Shooting on film for both pilot and series helped a lot. People are supposed to be spending a lot of money to visit this park, so going to a run-down, dirty western town would seem like a letdown to some. There had to be a certain opulence to the park, so when you step off the train, you’re in an environment with a fresher patina and higher-end accommodations than might otherwise be the case. Melody Ranch is a western ranch used in films for decades, so it was an easy call to keep to a classic western feel rather than over-stylize things. I was pretty conventional with my lighting for the exteriors, with Arrimax 18Ks. In addition to all we shot at Melody Ranch, we brought set walls with us out to Moab and could do reverse angles that tied into our town. We even brought a train car out to show James Marsden’s character passing through Moab before arriving in town.

To coordinate the Moab shoots with the Santa Clarita ones, how did you work out issues of sun position for continuity?

That was all very specifically mapped out. You try to shoot in the best possible light, and I was supported by the filmmakers to achieve this. I’d tell them that 4 p.m. is when the best backlight will be coming in at Moab, and a month later on set in Los Angeles everybody’d be respecting that original sun direction, so the quality and direction matched. It was very much a matter of web-weaving with making this all work. Shooting the town was a challenge, since that was close to Los Angeles in summer, so the sun was very high on long hot days. We’d block out a group of shots for one direction in mornings – and there was a lot of repetition, since you have those Groundhog Day bits of repetition –and the reverses on those in the afternoons. We had a few more days on the pilot than other eps, but it still was a tight [20-day] schedule.

The operational aspects of Delos and Westworld are a very striking contrast to the western look.

We decided to use a particular mountain in Moab as the basis. Within that mountain, we determined a layout of the place, knowing it goes 30 floors down. This gave us a level of cinematic reality on the pilot that was uncommonly strong, and it is due to the very creative nature of the collaboration. That isn’t always the case during prep, since DPs sometimes don’t come on till many of these decisions are already worked out and you then find yourself somewhat constrained by them.

The top level is where we located the Operations Center, and down a level from that is the Behavioral Unit, where hosts are programmed. There are design and manufacturing areas, which we could revamp for use as other sets, and all of that was done on stage. The bottom floor of the facility is where decommissioned hosts get stored. The backstory is that this was the original operations center, so it carries a sense of history while providing a visual contrast. Instead of building that, we went to the old Hawthorne Mall, and made that into our spooky old ‘basement.’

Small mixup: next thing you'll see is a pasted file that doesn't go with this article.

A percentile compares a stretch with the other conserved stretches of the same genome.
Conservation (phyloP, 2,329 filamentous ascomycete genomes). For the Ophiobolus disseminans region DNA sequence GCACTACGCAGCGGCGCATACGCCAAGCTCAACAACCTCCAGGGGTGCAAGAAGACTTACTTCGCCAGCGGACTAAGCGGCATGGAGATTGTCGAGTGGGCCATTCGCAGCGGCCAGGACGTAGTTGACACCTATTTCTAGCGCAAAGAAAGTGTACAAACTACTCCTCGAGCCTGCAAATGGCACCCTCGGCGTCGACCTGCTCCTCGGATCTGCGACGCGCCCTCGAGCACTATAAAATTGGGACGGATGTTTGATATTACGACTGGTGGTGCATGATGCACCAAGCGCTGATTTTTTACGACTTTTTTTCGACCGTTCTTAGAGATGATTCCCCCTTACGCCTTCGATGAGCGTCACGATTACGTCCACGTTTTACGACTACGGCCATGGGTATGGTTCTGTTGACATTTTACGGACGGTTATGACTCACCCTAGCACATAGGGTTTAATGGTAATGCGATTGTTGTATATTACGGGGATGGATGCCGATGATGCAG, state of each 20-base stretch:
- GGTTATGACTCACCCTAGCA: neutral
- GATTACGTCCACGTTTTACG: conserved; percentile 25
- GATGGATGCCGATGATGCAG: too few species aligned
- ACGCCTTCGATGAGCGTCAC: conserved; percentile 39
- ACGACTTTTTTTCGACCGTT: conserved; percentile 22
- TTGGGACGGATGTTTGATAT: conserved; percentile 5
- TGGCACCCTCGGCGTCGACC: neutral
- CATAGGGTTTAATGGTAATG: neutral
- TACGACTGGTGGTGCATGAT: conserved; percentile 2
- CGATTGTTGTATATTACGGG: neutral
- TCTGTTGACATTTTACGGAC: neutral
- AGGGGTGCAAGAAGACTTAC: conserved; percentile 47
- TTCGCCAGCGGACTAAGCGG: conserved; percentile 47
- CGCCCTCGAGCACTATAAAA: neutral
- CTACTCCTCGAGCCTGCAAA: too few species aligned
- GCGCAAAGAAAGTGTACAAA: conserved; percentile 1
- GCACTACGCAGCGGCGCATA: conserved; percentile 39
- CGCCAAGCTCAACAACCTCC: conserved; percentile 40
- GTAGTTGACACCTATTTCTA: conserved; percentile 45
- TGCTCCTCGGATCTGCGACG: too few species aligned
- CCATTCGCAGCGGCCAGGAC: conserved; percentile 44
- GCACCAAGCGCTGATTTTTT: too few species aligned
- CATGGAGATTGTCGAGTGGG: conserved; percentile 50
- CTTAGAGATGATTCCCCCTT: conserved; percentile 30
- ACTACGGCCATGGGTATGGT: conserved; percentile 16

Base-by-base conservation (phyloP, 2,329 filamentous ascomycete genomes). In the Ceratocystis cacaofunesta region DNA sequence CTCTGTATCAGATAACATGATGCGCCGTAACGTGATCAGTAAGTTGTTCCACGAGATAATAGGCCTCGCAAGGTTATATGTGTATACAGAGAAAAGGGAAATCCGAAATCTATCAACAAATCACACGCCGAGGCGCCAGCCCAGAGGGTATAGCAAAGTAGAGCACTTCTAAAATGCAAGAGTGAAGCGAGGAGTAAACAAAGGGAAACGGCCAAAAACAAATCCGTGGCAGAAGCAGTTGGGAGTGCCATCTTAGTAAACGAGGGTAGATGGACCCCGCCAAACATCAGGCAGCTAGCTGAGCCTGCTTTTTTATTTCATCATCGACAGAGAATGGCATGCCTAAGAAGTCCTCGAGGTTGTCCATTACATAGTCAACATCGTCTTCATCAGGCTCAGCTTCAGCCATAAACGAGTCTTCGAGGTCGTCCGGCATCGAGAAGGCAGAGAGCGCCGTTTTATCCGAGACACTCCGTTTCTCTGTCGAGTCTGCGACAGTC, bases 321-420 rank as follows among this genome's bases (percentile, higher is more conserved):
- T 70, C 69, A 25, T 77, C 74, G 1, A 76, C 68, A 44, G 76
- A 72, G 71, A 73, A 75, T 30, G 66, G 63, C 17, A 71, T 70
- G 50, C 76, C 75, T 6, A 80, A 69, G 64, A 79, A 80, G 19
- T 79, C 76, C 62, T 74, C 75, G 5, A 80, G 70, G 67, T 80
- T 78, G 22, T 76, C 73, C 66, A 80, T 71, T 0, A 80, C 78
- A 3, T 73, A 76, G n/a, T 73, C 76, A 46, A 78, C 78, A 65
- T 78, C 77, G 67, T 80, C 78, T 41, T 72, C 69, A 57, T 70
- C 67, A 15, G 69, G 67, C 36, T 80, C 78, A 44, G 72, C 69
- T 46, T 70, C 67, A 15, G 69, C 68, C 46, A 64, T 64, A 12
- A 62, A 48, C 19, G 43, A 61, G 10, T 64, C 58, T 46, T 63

Anthony Hopkins (left) and Jeffrey Wright in Westworld.
John P. Johnson/HBO

With the control center, there’s that contemporary-to-futuristic snap and color and design. Did you use more of the newer types of lighting apparatus to help achieve this look?

The operations center was one of the greatest challenges for me. We looked at the Pacific Design Center [designed by Cesar Pelli] in L.A. and really liked the glass hallways and offices, using that as a model for our sets, to the point of making sure they would tie in with some scenes we shot at the actual Center. The control room was a big red plexiglass circle that reflected everything, so I had to bring the lighting in from above to hide the sources. Most of these stage sets were rigged with tungsten sources [LRX 12k Pars] that we brought down from overhead through diffusion. I also sprinkled MacTech LEDs throughout. I had to keep the lighting low, around 2.8 or less, because there was a big topographic park map in the center of the room, done with video projectors, and we didn’t want to wash out the image. There’s a certain level of ‘somebody is watching me’ paranoia in some science-fiction filmmaking, and on this series too.

My operators [A-camera/Steadicam Chris Haarhoff operator and B-camera Barry Idoine] helped give the impression that the camera was being controlled by an onlooker, which helps fuel that kind of feeling. We were only on occasion shooting single-camera, so both worked to convey that oddness through framing, in the way compositions get adjusted before settling.

HBO doesn’t mandate a 4K finish like Netflix and some other parties. How was the DI handled?

Encore colorist Shane Harris and I have worked together often, and he handled the DI. When you run neg through a Spirit, it is a different feeling entirely from using any digital capture system, where there are limitations to colorspace and how we can color-correct, so that was very exciting for me. The pilot and series were finished at 2K, with the visual effects done at 3K. Then about a month ago, we did an HDR transfer of the whole project for home video. There were issues with grain on the HDR; it is very quirky in how it picks up grain in some scenes and not others. We did tests with 4K scans and found that grain issue was actually more objectionable than with the 2K scans. A lot of people think in terms of resolution or pixels. But nobody ever measured the amount of pigment in paint [laughs], so I encourage people not to get caught up in an intellectual exercise over numbers, and concentrate instead on the toolset that gives you an appropriate look.